Layoffs help Gloversville balance budget

The Gloversville Common Council has used most of the city’s reserves and about seven to eight layoff

The Gloversville Common Council has used most of the city’s reserves and about seven to eight layoffs to balance its 2010 budget.

Gloversville’s 2010 budget that was approved Tuesday decreases spending from last year but also raises taxes 8 percent and cuts city services.

Throughout its budget process Gloversville had been wrestling with a $1.8 million budget gap. City Finance Commissioner Bruce VanGenderen said the council closed the gap through spending cuts, job eliminations and using $659,339 of the city’s surplus. He said the city should have $140,000 left in surplus and a contingency account of $100,000 for 2010.

VanGenderen said the budget saves the city $500,000 in personnel costs with seven or eight layoffs and by not filling four city jobs. He said it hasn’t yet been determined the employees who will be laid off and wouldn’t elaborate beyond that.

“I’d like to wait until this budget is fully implemented and the mayor-elect [Dayton King] has had an opportunity to talk to department heads. I’m not at liberty to say right now,” he said. “No one wants to see anyone laid off, but the city is in a desperate situation and I don’t think the council has any choice in the matter.”

King said he expects to be able to announce who will be laid off on Monday. He said Gloversville faces unsustainable personnel costs if major changes do not occur. He said during his term he is prepared to engage the city of Johnstown in serious discussions about consolidating the two cities’ fire, police and DPW departments, subjects long considered politically taboo in Fulton County.

“If we keep doing the same things over and over again and expect a different result, I think that’s the definition of insanity,” King said. “I’m willing to look into many types of consolidation. The two cities of Johnstown and Gloversville are small enough where they could have one mayor, one police chief and really one city. I’m 31 years old and this may not happen while I’m mayor, but it will certainly happen in my lifetime. I’ll be proud to have been a part of it.”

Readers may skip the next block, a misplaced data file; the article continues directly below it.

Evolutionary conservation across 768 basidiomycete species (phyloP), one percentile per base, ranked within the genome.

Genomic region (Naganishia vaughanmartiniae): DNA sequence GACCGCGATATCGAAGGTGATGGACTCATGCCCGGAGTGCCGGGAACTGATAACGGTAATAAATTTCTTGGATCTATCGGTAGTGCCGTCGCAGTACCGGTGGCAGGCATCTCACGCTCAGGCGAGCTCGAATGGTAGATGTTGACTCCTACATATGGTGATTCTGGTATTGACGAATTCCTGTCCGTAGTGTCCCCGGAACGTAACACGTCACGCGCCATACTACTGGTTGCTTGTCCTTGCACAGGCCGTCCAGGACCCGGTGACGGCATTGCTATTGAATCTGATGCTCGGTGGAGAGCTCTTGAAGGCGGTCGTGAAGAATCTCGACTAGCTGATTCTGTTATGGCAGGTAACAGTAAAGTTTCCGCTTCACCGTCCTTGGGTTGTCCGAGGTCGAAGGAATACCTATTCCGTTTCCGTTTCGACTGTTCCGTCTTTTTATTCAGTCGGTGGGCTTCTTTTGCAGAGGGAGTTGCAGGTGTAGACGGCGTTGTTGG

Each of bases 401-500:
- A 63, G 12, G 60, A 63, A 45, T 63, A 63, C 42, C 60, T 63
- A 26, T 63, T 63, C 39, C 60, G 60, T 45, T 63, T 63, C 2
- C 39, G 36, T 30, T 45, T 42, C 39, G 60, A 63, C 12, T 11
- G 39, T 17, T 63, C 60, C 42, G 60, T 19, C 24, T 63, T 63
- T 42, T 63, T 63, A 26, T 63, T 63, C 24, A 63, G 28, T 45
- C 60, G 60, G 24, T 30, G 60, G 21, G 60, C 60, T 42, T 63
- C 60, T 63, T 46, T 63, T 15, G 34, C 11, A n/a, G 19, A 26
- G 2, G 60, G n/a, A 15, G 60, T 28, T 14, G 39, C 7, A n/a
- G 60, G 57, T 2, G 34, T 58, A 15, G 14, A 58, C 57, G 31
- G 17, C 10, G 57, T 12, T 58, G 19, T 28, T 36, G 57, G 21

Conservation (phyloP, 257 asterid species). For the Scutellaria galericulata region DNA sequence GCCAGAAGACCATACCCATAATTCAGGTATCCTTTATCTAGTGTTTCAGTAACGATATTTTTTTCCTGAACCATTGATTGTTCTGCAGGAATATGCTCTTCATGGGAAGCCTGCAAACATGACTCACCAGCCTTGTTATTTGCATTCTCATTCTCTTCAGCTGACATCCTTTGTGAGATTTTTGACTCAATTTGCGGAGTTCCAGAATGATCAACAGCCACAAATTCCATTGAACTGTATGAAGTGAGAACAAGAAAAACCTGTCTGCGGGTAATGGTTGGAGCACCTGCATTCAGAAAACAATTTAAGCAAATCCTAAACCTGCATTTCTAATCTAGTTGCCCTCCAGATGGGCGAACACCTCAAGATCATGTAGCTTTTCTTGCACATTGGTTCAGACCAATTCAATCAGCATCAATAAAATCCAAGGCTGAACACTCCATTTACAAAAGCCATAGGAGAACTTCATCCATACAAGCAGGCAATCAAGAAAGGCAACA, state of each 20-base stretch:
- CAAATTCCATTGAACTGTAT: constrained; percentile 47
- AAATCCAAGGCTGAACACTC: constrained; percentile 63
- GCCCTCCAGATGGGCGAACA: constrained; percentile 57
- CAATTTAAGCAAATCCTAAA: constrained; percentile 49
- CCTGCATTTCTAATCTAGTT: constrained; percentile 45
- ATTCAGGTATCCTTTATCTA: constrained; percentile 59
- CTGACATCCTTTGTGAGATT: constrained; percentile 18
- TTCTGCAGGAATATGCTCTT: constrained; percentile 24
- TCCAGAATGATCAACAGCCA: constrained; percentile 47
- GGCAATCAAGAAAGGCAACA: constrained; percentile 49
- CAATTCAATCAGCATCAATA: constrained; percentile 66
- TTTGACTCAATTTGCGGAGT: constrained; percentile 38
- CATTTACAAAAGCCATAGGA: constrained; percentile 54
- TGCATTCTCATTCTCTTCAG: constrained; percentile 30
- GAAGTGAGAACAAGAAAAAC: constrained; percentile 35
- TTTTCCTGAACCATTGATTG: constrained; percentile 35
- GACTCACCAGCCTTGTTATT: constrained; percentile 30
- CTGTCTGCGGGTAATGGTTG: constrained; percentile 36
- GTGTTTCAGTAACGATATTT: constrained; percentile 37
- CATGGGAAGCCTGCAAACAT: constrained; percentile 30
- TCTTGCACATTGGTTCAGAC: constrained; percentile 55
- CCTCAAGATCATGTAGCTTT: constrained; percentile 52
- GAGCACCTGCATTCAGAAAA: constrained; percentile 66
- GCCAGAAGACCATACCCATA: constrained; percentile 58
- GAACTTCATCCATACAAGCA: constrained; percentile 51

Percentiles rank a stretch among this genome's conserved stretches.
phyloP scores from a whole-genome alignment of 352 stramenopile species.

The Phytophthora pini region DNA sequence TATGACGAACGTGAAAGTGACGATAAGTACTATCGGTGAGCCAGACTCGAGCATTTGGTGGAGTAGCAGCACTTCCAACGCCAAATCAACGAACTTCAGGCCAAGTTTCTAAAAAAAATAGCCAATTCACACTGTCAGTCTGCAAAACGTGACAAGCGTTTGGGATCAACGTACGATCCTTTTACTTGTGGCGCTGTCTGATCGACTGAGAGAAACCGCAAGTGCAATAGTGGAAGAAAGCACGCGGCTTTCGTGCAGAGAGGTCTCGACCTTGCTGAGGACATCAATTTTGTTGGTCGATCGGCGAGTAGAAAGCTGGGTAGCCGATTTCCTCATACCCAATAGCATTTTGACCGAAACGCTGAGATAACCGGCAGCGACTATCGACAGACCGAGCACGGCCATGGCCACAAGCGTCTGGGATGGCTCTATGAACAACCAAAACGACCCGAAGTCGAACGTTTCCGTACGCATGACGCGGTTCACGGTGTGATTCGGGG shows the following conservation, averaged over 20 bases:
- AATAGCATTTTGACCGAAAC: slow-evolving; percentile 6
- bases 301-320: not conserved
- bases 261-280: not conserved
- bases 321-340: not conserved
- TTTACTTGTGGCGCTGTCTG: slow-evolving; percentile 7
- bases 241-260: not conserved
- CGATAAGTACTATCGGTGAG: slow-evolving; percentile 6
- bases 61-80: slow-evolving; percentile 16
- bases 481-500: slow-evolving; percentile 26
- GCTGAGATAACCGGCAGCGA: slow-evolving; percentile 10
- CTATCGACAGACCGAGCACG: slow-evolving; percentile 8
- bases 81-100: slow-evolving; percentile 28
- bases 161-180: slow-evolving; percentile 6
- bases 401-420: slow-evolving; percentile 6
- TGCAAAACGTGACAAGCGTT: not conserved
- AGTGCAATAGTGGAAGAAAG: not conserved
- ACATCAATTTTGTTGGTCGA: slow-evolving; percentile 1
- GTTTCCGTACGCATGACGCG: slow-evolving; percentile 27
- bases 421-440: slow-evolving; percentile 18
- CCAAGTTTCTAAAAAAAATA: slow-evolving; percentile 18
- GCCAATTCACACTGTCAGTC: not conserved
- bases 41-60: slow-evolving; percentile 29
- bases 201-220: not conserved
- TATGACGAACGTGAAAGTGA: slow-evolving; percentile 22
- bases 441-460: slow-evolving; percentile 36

VanGenderen said part of the reason for the rising taxes despite an overall drop in spending is because of $243,000 in reduced state aid.

“It is my understanding from talking to folks down in the state Division of the Budget that it’s conceivable that our aid will be reduced in 2010 by a full 10 percent. That’s $243,000,” he said.

VanGenderen repeated his hope that a Walmart Supercenter proposed for Gloversville will be built and the sales tax and property tax revenue from it will help keep the city solvent.

“We could expect to see approximately $2.8 million in sales tax from a normal Walmart Supercenter, once it’s fully operational, over a 12-month basis,” he said.

The budget spends $14.1 million, down slightly from $14.2 million last year. The city’s total property tax levy will be $6.9 million, up from $6.4 million for 2009. Gloversville’s constitutional property tax limit is $7.4 million.

Categories: Schenectady County

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